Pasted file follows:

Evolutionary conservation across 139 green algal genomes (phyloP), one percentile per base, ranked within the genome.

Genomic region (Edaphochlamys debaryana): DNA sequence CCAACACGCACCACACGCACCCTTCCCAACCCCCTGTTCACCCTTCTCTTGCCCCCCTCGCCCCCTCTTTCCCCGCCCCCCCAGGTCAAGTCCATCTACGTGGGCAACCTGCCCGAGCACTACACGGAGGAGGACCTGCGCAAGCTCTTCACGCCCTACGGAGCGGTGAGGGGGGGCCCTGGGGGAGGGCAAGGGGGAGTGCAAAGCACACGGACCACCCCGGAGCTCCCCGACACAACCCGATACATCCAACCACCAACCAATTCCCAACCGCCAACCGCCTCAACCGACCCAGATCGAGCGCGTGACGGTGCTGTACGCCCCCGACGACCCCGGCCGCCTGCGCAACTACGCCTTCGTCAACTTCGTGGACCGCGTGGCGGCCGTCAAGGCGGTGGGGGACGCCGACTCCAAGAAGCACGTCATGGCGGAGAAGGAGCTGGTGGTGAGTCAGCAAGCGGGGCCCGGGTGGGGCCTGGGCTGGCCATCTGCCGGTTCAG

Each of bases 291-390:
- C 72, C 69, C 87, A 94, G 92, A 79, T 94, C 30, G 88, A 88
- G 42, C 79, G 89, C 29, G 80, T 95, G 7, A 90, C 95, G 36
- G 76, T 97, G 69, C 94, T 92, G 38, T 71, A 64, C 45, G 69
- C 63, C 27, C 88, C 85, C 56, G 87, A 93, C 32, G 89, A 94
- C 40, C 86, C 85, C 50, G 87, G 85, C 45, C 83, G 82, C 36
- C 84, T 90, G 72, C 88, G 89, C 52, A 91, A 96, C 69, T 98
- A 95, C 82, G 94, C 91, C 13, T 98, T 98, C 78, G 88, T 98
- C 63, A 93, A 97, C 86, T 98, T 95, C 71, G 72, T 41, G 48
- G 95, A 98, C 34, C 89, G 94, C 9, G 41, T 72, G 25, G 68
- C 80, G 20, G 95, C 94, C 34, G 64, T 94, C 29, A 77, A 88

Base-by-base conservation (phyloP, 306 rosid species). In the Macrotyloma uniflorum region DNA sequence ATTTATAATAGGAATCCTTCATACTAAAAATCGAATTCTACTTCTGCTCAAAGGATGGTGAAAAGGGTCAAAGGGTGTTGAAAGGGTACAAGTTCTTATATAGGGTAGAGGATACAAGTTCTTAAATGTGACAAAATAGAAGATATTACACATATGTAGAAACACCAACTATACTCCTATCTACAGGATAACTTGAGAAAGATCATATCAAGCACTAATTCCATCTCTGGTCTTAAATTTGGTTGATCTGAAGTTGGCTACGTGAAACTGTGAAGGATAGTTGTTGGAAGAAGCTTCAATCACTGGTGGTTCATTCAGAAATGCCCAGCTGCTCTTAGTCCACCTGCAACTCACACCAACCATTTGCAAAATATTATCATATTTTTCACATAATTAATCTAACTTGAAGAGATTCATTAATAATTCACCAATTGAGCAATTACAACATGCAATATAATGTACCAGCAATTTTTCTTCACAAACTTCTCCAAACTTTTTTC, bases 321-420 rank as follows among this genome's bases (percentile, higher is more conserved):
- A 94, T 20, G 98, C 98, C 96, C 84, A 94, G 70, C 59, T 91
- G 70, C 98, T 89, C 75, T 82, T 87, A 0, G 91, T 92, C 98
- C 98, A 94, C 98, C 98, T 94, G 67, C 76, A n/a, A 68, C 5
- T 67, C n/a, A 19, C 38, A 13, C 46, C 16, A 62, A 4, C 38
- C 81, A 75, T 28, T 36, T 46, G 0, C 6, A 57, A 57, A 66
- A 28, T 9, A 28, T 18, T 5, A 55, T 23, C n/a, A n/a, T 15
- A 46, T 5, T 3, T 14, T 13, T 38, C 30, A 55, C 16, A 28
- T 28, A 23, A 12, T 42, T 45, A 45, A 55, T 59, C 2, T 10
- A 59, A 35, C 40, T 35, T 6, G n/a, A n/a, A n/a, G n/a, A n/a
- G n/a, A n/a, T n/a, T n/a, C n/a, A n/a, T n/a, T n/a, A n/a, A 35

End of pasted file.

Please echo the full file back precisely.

Evolutionary conservation across 139 green algal genomes (phyloP), one percentile per base, ranked within the genome.

Genomic region (Edaphochlamys debaryana): DNA sequence CCAACACGCACCACACGCACCCTTCCCAACCCCCTGTTCACCCTTCTCTTGCCCCCCTCGCCCCCTCTTTCCCCGCCCCCCCAGGTCAAGTCCATCTACGTGGGCAACCTGCCCGAGCACTACACGGAGGAGGACCTGCGCAAGCTCTTCACGCCCTACGGAGCGGTGAGGGGGGGCCCTGGGGGAGGGCAAGGGGGAGTGCAAAGCACACGGACCACCCCGGAGCTCCCCGACACAACCCGATACATCCAACCACCAACCAATTCCCAACCGCCAACCGCCTCAACCGACCCAGATCGAGCGCGTGACGGTGCTGTACGCCCCCGACGACCCCGGCCGCCTGCGCAACTACGCCTTCGTCAACTTCGTGGACCGCGTGGCGGCCGTCAAGGCGGTGGGGGACGCCGACTCCAAGAAGCACGTCATGGCGGAGAAGGAGCTGGTGGTGAGTCAGCAAGCGGGGCCCGGGTGGGGCCTGGGCTGGCCATCTGCCGGTTCAG

Each of bases 291-390:
- C 72, C 69, C 87, A 94, G 92, A 79, T 94, C 30, G 88, A 88
- G 42, C 79, G 89, C 29, G 80, T 95, G 7, A 90, C 95, G 36
- G 76, T 97, G 69, C 94, T 92, G 38, T 71, A 64, C 45, G 69
- C 63, C 27, C 88, C 85, C 56, G 87, A 93, C 32, G 89, A 94
- C 40, C 86, C 85, C 50, G 87, G 85, C 45, C 83, G 82, C 36
- C 84, T 90, G 72, C 88, G 89, C 52, A 91, A 96, C 69, T 98
- A 95, C 82, G 94, C 91, C 13, T 98, T 98, C 78, G 88, T 98
- C 63, A 93, A 97, C 86, T 98, T 95, C 71, G 72, T 41, G 48
- G 95, A 98, C 34, C 89, G 94, C 9, G 41, T 72, G 25, G 68
- C 80, G 20, G 95, C 94, C 34, G 64, T 94, C 29, A 77, A 88

Base-by-base conservation (phyloP, 306 rosid species). In the Macrotyloma uniflorum region DNA sequence ATTTATAATAGGAATCCTTCATACTAAAAATCGAATTCTACTTCTGCTCAAAGGATGGTGAAAAGGGTCAAAGGGTGTTGAAAGGGTACAAGTTCTTATATAGGGTAGAGGATACAAGTTCTTAAATGTGACAAAATAGAAGATATTACACATATGTAGAAACACCAACTATACTCCTATCTACAGGATAACTTGAGAAAGATCATATCAAGCACTAATTCCATCTCTGGTCTTAAATTTGGTTGATCTGAAGTTGGCTACGTGAAACTGTGAAGGATAGTTGTTGGAAGAAGCTTCAATCACTGGTGGTTCATTCAGAAATGCCCAGCTGCTCTTAGTCCACCTGCAACTCACACCAACCATTTGCAAAATATTATCATATTTTTCACATAATTAATCTAACTTGAAGAGATTCATTAATAATTCACCAATTGAGCAATTACAACATGCAATATAATGTACCAGCAATTTTTCTTCACAAACTTCTCCAAACTTTTTTC, bases 321-420 rank as follows among this genome's bases (percentile, higher is more conserved):
- A 94, T 20, G 98, C 98, C 96, C 84, A 94, G 70, C 59, T 91
- G 70, C 98, T 89, C 75, T 82, T 87, A 0, G 91, T 92, C 98
- C 98, A 94, C 98, C 98, T 94, G 67, C 76, A n/a, A 68, C 5
- T 67, C n/a, A 19, C 38, A 13, C 46, C 16, A 62, A 4, C 38
- C 81, A 75, T 28, T 36, T 46, G 0, C 6, A 57, A 57, A 66
- A 28, T 9, A 28, T 18, T 5, A 55, T 23, C n/a, A n/a, T 15
- A 46, T 5, T 3, T 14, T 13, T 38, C 30, A 55, C 16, A 28
- T 28, A 23, A 12, T 42, T 45, A 45, A 55, T 59, C 2, T 10
- A 59, A 35, C 40, T 35, T 6, G n/a, A n/a, A n/a, G n/a, A n/a
- G n/a, A n/a, T n/a, T n/a, C n/a, A n/a, T n/a, T n/a, A n/a, A 35